Our deepest fear is not that we are inadequate. Our deepest fear is that we are powerful beyond measure. It is our light, not our darkness that most frightens us.
NEW ORLEANS – What’s Your Revolution Consulting recently announced that Charles S. Corprew, III, Ph.D., its founder and CEO, has been selected as a Black Enterprise magazine (BE) Modern Man for 2018. He is one of 100 African-American men from across the United States nominated and selected. The BE Modern Man 100 Men of Distinction will be honored at the 2nd Annual Black Men XCEL Summit, August 29 through September 2, 2018, at PGA National Resort & Spa in Palm Beach Gardens, Florida.
“It is humbling to know that at some point somewhere in the world I touched someone’s life so much that they felt moved to nominate me for this great honor,” Dr. Corprew commented when asked what his selection meant to him. “I am grateful and honored for this recognition.”
In the profile, Dr. Corprew shared that his personal revolution is to bring attention to the root causes and effects of hypermasculinity on Black men and boys and to help them find the healthiest versions of themselves. This work serves as the cornerstone of his weekly radio show, “What’s Your Revolution? With Dr. Charles Corprew” with airs on Wednesdays from 3 pm to 4 pm Central Time on New Orleans-based WBOK 1230 AM, a Bakewell Media Company station. The show streams live at wbok1230am.com and is podcast at SoundCloud. His guests have included noted thought leaders including psychologists Dr. Jeff Gardere and Dr. Howard Stevenson; Stanford University’s Vice President for the Arts Dr. Harry Elam, Jr.; Albuquerque Poet Laureate Hakim Bellamy; authors C. Erskine Brown and Sheryll Cashin; New Orleans City Councilmember Jason Rogers Williams and Jake Zweig, one of the first African-American Navy Seals.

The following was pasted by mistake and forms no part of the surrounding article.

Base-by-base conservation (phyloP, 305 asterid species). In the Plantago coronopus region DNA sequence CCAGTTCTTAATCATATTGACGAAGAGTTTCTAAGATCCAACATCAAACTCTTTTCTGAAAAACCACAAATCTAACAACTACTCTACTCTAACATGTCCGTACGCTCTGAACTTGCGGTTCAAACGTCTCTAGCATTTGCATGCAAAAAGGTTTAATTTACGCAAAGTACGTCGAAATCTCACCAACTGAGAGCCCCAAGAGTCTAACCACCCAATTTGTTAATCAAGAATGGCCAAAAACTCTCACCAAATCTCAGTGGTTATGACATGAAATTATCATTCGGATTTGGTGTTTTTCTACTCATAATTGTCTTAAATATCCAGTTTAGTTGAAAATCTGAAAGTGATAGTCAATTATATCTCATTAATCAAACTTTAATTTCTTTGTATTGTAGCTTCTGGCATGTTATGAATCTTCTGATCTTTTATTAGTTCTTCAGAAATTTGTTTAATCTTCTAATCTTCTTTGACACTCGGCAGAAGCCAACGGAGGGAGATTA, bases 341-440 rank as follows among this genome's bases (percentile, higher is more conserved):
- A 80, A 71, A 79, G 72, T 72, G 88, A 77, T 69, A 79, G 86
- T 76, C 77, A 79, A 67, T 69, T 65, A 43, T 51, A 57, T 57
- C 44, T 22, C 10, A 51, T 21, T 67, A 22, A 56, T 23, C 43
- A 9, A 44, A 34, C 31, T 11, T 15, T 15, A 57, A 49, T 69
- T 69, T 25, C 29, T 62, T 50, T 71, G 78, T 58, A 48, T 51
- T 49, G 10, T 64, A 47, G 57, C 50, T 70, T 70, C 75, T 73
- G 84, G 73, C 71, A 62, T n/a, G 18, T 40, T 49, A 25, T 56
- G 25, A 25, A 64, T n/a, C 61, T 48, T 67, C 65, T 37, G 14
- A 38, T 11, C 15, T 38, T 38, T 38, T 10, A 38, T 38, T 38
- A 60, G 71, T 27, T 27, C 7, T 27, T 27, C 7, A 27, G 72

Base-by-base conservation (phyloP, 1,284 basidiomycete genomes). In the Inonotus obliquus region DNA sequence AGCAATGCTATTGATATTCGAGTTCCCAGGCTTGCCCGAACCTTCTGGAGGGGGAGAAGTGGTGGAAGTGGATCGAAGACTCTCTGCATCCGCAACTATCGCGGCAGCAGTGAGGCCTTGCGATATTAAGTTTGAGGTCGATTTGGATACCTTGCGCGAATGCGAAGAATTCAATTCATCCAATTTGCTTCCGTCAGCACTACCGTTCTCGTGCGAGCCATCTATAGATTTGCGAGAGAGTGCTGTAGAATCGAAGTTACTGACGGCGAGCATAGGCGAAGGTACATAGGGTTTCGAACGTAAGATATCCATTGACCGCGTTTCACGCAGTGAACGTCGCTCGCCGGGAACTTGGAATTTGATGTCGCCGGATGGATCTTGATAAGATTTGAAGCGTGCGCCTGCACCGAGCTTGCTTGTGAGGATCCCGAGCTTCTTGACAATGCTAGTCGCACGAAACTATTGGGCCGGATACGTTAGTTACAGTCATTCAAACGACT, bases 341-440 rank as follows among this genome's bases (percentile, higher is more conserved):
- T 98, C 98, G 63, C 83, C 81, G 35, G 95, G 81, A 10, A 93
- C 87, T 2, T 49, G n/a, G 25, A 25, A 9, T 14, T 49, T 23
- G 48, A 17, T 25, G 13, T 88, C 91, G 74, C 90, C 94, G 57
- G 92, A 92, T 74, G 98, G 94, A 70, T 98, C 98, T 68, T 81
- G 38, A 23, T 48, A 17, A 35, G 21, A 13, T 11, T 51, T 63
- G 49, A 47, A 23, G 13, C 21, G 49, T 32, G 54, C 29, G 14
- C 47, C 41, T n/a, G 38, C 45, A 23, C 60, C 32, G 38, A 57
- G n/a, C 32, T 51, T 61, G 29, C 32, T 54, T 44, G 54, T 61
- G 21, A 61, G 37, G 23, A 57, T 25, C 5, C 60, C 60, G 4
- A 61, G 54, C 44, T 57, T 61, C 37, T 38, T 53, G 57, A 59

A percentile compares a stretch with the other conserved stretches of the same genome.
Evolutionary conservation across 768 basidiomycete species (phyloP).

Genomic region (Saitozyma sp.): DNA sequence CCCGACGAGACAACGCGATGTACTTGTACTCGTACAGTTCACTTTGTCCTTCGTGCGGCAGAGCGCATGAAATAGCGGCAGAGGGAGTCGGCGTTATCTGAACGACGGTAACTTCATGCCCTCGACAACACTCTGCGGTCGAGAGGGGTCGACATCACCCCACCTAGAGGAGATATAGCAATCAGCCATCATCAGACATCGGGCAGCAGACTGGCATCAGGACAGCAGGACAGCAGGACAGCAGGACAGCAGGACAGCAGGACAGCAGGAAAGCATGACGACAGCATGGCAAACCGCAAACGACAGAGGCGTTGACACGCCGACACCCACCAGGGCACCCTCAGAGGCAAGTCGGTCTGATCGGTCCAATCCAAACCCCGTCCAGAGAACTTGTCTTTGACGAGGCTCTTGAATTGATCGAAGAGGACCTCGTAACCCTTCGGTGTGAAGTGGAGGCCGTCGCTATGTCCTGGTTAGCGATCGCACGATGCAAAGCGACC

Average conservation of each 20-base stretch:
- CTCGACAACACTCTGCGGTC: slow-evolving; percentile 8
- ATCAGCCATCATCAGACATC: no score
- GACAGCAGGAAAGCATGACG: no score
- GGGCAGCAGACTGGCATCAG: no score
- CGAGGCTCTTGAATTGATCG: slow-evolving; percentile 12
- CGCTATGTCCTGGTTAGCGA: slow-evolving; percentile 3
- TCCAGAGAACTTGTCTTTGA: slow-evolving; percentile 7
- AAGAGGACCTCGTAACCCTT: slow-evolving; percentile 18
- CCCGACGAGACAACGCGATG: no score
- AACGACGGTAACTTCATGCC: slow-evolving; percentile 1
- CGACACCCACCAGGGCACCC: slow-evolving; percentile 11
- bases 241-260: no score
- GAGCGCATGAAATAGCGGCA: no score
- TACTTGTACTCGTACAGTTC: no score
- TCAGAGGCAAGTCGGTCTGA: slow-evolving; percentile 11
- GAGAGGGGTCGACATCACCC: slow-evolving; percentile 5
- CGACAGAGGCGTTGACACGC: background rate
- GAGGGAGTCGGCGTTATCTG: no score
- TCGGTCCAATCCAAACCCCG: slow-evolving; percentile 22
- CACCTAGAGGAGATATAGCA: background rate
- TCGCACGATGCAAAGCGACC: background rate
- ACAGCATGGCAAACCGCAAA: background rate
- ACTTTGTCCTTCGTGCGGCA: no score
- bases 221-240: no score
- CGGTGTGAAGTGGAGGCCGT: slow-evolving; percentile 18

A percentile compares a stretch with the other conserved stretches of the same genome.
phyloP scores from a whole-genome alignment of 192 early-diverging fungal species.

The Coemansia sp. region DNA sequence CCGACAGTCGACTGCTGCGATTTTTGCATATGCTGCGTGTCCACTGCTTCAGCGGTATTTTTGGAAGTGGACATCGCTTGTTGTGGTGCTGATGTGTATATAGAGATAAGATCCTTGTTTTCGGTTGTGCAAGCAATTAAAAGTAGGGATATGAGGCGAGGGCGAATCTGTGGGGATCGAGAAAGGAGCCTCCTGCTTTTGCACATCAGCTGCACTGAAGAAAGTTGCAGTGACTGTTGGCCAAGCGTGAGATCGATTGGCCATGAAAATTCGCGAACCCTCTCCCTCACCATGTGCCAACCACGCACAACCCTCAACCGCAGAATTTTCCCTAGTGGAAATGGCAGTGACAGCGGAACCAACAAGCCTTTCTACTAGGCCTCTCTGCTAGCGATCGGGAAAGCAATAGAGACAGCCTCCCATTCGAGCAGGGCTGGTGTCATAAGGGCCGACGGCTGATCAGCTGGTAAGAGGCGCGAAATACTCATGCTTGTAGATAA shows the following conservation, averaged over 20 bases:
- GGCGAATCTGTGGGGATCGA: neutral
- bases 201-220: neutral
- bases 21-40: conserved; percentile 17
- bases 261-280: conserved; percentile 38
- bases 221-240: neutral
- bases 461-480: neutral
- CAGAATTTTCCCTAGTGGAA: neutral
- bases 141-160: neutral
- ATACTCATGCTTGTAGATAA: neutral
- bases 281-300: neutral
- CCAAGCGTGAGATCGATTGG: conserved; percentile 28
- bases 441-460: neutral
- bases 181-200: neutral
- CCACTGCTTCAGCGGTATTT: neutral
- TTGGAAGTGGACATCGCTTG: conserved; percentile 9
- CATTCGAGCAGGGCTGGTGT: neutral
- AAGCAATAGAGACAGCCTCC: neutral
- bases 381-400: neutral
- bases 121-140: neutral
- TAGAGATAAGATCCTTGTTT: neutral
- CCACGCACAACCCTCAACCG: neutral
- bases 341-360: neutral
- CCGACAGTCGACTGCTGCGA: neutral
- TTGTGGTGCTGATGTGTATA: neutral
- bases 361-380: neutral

In addition to hosting What’s Your Revolution?, Dr. Corprew is a highly sought-after speaker and facilitator doing work with organizations and municipalities around the issue of racial and gender equity and inclusive excellence. Dr. Corprew says, “I help teams understand that, ultimately, bringing about healing in spaces that have clearly been fractured due to racial inequities dating back generations requires intentional heart-work.” His client roster includes Virginia Beach City Public Schools, Louisiana Public Health Institute, Media Arts Collaborative Schools, Lexington Catholic High School, Mayor Mitch Landrieu’s NOLA for Life Program, and Spring Board to Opportunities.